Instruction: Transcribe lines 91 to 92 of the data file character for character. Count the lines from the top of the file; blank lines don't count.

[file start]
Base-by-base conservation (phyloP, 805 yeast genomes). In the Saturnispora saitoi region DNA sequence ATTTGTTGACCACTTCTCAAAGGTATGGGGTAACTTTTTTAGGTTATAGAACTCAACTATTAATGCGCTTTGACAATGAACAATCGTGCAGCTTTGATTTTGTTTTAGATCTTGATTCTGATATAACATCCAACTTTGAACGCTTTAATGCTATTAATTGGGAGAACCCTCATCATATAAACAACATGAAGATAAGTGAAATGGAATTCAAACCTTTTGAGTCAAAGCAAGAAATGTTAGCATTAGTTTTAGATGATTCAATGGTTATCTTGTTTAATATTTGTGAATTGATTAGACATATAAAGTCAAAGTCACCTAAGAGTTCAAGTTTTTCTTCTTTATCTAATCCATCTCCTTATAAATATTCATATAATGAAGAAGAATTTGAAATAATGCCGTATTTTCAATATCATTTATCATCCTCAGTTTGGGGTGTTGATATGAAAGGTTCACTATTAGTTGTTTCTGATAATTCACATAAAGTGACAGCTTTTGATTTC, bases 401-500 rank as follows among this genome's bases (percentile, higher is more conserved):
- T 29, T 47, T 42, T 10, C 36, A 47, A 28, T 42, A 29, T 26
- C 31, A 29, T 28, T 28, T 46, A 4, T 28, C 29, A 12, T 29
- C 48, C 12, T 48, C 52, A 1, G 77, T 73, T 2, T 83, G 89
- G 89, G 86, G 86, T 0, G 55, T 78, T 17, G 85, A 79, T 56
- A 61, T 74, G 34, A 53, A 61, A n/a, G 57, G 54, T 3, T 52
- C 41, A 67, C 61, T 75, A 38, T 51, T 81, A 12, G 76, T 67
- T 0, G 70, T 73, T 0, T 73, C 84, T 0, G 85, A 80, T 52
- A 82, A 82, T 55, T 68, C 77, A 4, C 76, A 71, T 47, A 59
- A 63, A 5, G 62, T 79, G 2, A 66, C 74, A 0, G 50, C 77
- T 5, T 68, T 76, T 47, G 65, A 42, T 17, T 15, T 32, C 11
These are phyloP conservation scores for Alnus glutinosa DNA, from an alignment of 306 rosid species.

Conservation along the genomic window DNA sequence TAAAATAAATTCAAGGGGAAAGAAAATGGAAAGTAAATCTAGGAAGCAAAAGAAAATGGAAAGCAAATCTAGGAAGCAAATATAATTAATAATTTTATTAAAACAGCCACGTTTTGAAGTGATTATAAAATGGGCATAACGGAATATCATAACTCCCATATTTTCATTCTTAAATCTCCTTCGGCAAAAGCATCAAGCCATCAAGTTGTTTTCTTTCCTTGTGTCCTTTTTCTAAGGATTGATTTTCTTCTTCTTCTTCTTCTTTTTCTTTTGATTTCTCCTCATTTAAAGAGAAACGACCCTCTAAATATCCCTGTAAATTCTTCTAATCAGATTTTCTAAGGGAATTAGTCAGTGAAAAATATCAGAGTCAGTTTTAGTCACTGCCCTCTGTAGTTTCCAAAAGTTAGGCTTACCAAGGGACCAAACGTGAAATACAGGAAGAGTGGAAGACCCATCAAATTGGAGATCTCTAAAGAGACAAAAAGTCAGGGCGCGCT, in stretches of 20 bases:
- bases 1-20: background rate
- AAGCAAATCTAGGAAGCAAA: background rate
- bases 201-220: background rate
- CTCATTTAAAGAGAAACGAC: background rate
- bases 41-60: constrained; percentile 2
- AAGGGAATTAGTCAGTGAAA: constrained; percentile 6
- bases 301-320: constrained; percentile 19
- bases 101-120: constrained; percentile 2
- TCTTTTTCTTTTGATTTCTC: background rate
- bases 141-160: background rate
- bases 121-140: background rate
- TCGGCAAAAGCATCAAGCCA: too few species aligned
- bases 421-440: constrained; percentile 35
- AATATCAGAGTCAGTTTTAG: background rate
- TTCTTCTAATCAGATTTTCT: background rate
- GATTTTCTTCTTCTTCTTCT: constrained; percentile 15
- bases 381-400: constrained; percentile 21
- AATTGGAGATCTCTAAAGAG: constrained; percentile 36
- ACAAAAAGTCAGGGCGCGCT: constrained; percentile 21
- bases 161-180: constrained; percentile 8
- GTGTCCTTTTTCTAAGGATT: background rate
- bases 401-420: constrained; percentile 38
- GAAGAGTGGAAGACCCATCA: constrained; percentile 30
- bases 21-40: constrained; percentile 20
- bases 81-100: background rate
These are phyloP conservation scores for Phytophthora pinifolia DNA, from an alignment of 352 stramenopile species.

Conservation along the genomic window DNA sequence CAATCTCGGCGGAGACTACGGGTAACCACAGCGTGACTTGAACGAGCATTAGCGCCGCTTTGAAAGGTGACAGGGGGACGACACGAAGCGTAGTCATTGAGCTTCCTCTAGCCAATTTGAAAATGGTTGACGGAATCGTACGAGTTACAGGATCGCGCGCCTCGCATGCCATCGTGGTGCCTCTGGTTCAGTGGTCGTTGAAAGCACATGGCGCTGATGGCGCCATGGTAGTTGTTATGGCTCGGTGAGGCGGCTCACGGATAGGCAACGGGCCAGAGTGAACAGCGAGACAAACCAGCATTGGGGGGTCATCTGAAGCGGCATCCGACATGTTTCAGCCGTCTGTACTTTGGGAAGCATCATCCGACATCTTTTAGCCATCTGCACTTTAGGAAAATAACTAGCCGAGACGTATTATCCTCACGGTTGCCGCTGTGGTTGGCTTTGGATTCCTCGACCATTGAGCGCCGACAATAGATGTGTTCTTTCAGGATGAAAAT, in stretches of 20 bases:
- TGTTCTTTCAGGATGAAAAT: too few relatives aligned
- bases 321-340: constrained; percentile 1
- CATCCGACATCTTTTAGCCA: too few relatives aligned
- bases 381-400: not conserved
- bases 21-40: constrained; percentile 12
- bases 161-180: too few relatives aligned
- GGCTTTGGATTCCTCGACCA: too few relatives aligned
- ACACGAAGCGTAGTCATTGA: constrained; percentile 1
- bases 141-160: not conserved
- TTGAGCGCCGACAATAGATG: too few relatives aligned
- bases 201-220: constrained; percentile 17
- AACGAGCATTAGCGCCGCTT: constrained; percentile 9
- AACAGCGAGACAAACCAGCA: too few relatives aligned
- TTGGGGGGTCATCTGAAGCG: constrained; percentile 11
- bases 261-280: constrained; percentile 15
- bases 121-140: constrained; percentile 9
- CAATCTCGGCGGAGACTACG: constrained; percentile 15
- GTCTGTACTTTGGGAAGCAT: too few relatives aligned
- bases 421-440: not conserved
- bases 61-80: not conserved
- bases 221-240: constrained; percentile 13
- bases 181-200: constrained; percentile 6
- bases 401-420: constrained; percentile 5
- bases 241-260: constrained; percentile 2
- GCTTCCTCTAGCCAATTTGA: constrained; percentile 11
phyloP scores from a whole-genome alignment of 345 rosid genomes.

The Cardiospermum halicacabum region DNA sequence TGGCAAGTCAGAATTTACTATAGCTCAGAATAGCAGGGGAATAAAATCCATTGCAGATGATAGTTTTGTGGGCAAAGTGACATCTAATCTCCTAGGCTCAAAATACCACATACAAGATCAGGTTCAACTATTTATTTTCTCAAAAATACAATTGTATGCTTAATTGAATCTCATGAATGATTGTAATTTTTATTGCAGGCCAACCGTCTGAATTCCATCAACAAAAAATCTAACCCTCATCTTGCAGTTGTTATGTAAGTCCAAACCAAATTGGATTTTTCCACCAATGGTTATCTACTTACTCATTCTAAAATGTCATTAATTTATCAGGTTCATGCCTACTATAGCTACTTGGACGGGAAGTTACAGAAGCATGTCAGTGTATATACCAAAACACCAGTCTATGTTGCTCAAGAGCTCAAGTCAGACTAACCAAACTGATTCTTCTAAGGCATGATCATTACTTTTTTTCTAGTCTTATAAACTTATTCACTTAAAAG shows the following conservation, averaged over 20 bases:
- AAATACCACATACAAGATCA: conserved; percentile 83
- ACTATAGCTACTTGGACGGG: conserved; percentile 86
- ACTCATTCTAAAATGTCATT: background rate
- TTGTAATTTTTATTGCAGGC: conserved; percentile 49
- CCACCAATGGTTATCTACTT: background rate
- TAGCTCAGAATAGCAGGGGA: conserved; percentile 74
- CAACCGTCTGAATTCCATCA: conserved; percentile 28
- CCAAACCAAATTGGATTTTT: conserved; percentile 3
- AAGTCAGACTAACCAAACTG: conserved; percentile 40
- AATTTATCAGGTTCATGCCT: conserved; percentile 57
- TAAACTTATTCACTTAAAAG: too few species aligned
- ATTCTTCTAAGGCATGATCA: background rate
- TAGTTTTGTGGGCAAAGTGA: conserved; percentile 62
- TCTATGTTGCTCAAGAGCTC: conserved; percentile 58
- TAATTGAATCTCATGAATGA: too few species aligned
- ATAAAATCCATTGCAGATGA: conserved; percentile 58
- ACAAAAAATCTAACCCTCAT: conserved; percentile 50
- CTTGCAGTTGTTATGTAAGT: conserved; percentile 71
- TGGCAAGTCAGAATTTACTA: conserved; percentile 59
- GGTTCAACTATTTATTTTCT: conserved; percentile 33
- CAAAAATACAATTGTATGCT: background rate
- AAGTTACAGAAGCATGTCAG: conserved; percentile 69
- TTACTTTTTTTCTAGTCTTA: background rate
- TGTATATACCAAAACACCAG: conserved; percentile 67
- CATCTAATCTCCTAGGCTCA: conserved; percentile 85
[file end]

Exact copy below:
- TGTATATACCAAAACACCAG: conserved; percentile 67
- CATCTAATCTCCTAGGCTCA: conserved; percentile 85